The Bottom Line
- McGonigal shares what it takes to become a mentally healthy well spouse.
- Author shares from personal experience.
- The section on address, etc. of support groups may be dated.
- Create balance between love and independence.
- Take time to pursue the things that renew you.
- Get away regularly.
- Create a life apart from the illness.
- Develop a strong support network.
- View the experience as a spiritual journey.
Guide Review - Surviving Your Spouse's Chronic Illness -- A Compassionate Guide
by Chris McGonigle, Ph.D.
Paperback, 238pp. ISBN: 0805055738
Henry Holt & Co., Feb. 1999
It can and probably will happen to all married couples. One spouse will get sick. Very sick. Since nearly half the U.S. population has some form of chronic illness, this book can help spouses cope with this stressful experience.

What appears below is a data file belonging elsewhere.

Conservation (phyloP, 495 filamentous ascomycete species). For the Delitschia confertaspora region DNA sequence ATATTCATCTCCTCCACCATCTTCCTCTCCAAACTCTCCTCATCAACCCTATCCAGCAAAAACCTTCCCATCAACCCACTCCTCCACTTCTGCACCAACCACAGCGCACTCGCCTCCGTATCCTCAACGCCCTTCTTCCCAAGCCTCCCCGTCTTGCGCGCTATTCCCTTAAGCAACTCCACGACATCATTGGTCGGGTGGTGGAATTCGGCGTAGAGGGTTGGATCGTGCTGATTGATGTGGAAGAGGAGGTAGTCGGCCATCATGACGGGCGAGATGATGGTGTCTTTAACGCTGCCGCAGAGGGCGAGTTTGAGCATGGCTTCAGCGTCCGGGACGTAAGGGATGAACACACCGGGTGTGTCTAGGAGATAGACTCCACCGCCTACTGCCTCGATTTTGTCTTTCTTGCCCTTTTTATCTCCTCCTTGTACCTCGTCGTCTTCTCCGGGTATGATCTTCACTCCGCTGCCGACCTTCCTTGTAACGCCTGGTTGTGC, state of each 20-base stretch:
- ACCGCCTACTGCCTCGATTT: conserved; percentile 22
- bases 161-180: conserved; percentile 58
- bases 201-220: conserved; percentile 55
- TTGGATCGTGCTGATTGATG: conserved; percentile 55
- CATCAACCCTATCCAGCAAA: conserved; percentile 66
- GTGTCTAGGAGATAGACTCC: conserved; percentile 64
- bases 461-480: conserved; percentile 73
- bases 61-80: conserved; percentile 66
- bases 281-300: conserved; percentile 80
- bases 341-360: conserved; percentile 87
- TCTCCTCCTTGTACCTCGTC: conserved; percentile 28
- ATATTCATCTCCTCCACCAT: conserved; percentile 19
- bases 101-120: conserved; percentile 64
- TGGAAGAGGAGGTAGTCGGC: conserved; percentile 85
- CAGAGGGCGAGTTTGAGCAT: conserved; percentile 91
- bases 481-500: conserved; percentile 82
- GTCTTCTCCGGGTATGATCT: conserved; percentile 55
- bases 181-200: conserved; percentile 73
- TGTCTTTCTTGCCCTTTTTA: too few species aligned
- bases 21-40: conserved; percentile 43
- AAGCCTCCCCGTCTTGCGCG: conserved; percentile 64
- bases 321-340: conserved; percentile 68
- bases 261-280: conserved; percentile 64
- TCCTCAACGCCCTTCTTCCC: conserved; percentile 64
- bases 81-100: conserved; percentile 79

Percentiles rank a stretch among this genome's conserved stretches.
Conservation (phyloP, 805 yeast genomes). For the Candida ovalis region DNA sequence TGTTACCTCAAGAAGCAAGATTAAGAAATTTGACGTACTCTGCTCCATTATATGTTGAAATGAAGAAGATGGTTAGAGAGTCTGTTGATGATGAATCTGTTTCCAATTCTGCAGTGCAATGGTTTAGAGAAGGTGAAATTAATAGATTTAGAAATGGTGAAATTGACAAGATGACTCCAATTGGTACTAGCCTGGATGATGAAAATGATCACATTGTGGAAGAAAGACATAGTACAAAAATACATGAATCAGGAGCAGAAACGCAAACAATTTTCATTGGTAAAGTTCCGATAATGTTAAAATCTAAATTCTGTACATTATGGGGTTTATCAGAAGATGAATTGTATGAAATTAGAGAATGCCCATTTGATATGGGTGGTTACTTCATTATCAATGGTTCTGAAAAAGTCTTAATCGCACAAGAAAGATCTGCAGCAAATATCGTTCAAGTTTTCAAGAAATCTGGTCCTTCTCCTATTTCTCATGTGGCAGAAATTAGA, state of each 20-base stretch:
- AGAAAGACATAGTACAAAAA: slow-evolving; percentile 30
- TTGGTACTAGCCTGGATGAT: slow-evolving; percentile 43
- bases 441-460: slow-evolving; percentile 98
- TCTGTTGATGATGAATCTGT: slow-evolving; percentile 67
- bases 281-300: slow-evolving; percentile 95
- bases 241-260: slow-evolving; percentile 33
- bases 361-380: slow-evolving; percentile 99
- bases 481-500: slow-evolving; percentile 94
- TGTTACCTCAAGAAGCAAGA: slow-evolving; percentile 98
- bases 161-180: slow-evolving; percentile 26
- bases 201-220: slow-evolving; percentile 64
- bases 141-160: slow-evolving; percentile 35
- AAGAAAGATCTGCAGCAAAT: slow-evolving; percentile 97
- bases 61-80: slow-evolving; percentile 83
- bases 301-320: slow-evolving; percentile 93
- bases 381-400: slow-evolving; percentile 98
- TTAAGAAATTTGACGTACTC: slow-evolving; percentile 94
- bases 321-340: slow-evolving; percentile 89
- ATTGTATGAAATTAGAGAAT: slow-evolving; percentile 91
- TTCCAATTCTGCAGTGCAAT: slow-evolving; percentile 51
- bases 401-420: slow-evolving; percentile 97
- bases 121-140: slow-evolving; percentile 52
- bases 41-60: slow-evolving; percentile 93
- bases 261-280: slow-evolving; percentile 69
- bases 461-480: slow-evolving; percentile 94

Chris McGonigle honestly shares her own personal experience as a well spouse for 15 years. She also uses the quotes of many others who have coped with an ill partner.
The well spouse will have to learn how to cope with many feelings and realities. These include anger, denial, guilt, fear, isolation, grief, money problems, sexual fears, spirituality issues, and parenting concerns.
Chris says that reaching out for help is one of the hardest things people have to learn to do as well spouses. Her book can be a big step in getting that help. It has 10 chapters and a section of addresses and websites of organizations that can also offer support.
The ten chapters include looking at diagnosis, denial, communication, sex, money, anger, parenting, spirituality, why stay, and partings. In sharing her own story and thoughts, Chris also gives solid, useful advice that she has gleaned from others who have traveled or are traveling this journey.
If communication in a marriage breaks down during the illness, the relationship will suffer too. Statistics indicate that 75% of marriages dealing with a chronic illness will eventually fail.
Note: The 75% statistic is taken from several sources.